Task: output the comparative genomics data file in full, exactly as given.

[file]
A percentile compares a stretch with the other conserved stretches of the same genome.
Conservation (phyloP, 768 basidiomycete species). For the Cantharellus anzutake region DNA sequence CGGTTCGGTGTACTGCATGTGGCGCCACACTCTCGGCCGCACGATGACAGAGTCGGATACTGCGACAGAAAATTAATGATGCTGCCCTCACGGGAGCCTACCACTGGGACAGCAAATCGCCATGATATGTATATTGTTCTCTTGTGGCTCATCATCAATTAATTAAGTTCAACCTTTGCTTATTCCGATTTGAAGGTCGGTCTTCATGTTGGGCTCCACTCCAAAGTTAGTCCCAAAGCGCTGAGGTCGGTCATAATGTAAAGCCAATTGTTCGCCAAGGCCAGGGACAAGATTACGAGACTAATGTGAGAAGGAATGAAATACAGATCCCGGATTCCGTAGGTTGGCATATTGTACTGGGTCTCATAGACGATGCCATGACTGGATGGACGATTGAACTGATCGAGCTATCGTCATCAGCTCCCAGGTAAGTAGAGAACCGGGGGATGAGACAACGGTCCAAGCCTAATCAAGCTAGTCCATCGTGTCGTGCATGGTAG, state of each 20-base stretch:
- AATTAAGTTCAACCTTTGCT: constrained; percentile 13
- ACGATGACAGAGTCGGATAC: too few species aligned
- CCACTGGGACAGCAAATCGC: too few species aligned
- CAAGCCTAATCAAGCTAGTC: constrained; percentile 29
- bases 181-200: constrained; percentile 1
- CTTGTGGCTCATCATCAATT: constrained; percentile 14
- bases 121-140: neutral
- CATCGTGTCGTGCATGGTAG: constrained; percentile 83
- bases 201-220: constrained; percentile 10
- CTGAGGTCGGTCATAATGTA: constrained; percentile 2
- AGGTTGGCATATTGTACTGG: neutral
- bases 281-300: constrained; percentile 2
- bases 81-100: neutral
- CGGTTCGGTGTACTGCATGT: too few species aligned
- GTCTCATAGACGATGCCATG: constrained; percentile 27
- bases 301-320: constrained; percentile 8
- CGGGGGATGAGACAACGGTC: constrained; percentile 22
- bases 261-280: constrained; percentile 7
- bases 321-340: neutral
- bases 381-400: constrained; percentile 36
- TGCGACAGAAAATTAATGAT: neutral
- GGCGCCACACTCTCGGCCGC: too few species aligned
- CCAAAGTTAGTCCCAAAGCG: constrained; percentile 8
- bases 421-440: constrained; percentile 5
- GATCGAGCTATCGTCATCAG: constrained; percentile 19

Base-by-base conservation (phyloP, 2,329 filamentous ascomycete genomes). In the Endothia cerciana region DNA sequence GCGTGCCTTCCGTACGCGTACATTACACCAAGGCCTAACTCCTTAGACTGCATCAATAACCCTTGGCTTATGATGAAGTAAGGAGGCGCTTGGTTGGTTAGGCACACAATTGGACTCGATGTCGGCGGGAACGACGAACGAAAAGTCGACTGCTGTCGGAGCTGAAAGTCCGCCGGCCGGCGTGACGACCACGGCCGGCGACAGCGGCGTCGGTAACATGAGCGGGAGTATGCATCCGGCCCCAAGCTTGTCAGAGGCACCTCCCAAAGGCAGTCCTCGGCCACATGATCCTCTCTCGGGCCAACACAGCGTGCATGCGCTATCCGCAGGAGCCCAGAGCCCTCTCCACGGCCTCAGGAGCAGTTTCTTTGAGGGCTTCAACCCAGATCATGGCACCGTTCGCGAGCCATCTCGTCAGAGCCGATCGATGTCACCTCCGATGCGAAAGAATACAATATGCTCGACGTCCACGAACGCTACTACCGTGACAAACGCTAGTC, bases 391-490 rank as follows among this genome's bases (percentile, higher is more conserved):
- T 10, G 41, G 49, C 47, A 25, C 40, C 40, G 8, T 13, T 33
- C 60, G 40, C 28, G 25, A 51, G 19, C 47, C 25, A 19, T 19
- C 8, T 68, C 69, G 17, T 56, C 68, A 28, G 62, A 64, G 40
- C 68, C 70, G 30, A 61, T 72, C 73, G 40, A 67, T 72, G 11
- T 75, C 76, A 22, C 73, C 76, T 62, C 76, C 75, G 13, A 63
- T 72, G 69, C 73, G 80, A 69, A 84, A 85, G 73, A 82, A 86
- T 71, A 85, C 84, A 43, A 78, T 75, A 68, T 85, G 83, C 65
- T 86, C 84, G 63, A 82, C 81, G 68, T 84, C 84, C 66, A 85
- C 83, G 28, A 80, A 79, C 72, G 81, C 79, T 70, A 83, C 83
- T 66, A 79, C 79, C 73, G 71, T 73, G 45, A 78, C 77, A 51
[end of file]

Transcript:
A percentile compares a stretch with the other conserved stretches of the same genome.
Conservation (phyloP, 768 basidiomycete species). For the Cantharellus anzutake region DNA sequence CGGTTCGGTGTACTGCATGTGGCGCCACACTCTCGGCCGCACGATGACAGAGTCGGATACTGCGACAGAAAATTAATGATGCTGCCCTCACGGGAGCCTACCACTGGGACAGCAAATCGCCATGATATGTATATTGTTCTCTTGTGGCTCATCATCAATTAATTAAGTTCAACCTTTGCTTATTCCGATTTGAAGGTCGGTCTTCATGTTGGGCTCCACTCCAAAGTTAGTCCCAAAGCGCTGAGGTCGGTCATAATGTAAAGCCAATTGTTCGCCAAGGCCAGGGACAAGATTACGAGACTAATGTGAGAAGGAATGAAATACAGATCCCGGATTCCGTAGGTTGGCATATTGTACTGGGTCTCATAGACGATGCCATGACTGGATGGACGATTGAACTGATCGAGCTATCGTCATCAGCTCCCAGGTAAGTAGAGAACCGGGGGATGAGACAACGGTCCAAGCCTAATCAAGCTAGTCCATCGTGTCGTGCATGGTAG, state of each 20-base stretch:
- AATTAAGTTCAACCTTTGCT: constrained; percentile 13
- ACGATGACAGAGTCGGATAC: too few species aligned
- CCACTGGGACAGCAAATCGC: too few species aligned
- CAAGCCTAATCAAGCTAGTC: constrained; percentile 29
- bases 181-200: constrained; percentile 1
- CTTGTGGCTCATCATCAATT: constrained; percentile 14
- bases 121-140: neutral
- CATCGTGTCGTGCATGGTAG: constrained; percentile 83
- bases 201-220: constrained; percentile 10
- CTGAGGTCGGTCATAATGTA: constrained; percentile 2
- AGGTTGGCATATTGTACTGG: neutral
- bases 281-300: constrained; percentile 2
- bases 81-100: neutral
- CGGTTCGGTGTACTGCATGT: too few species aligned
- GTCTCATAGACGATGCCATG: constrained; percentile 27
- bases 301-320: constrained; percentile 8
- CGGGGGATGAGACAACGGTC: constrained; percentile 22
- bases 261-280: constrained; percentile 7
- bases 321-340: neutral
- bases 381-400: constrained; percentile 36
- TGCGACAGAAAATTAATGAT: neutral
- GGCGCCACACTCTCGGCCGC: too few species aligned
- CCAAAGTTAGTCCCAAAGCG: constrained; percentile 8
- bases 421-440: constrained; percentile 5
- GATCGAGCTATCGTCATCAG: constrained; percentile 19

Base-by-base conservation (phyloP, 2,329 filamentous ascomycete genomes). In the Endothia cerciana region DNA sequence GCGTGCCTTCCGTACGCGTACATTACACCAAGGCCTAACTCCTTAGACTGCATCAATAACCCTTGGCTTATGATGAAGTAAGGAGGCGCTTGGTTGGTTAGGCACACAATTGGACTCGATGTCGGCGGGAACGACGAACGAAAAGTCGACTGCTGTCGGAGCTGAAAGTCCGCCGGCCGGCGTGACGACCACGGCCGGCGACAGCGGCGTCGGTAACATGAGCGGGAGTATGCATCCGGCCCCAAGCTTGTCAGAGGCACCTCCCAAAGGCAGTCCTCGGCCACATGATCCTCTCTCGGGCCAACACAGCGTGCATGCGCTATCCGCAGGAGCCCAGAGCCCTCTCCACGGCCTCAGGAGCAGTTTCTTTGAGGGCTTCAACCCAGATCATGGCACCGTTCGCGAGCCATCTCGTCAGAGCCGATCGATGTCACCTCCGATGCGAAAGAATACAATATGCTCGACGTCCACGAACGCTACTACCGTGACAAACGCTAGTC, bases 391-490 rank as follows among this genome's bases (percentile, higher is more conserved):
- T 10, G 41, G 49, C 47, A 25, C 40, C 40, G 8, T 13, T 33
- C 60, G 40, C 28, G 25, A 51, G 19, C 47, C 25, A 19, T 19
- C 8, T 68, C 69, G 17, T 56, C 68, A 28, G 62, A 64, G 40
- C 68, C 70, G 30, A 61, T 72, C 73, G 40, A 67, T 72, G 11
- T 75, C 76, A 22, C 73, C 76, T 62, C 76, C 75, G 13, A 63
- T 72, G 69, C 73, G 80, A 69, A 84, A 85, G 73, A 82, A 86
- T 71, A 85, C 84, A 43, A 78, T 75, A 68, T 85, G 83, C 65
- T 86, C 84, G 63, A 82, C 81, G 68, T 84, C 84, C 66, A 85
- C 83, G 28, A 80, A 79, C 72, G 81, C 79, T 70, A 83, C 83
- T 66, A 79, C 79, C 73, G 71, T 73, G 45, A 78, C 77, A 51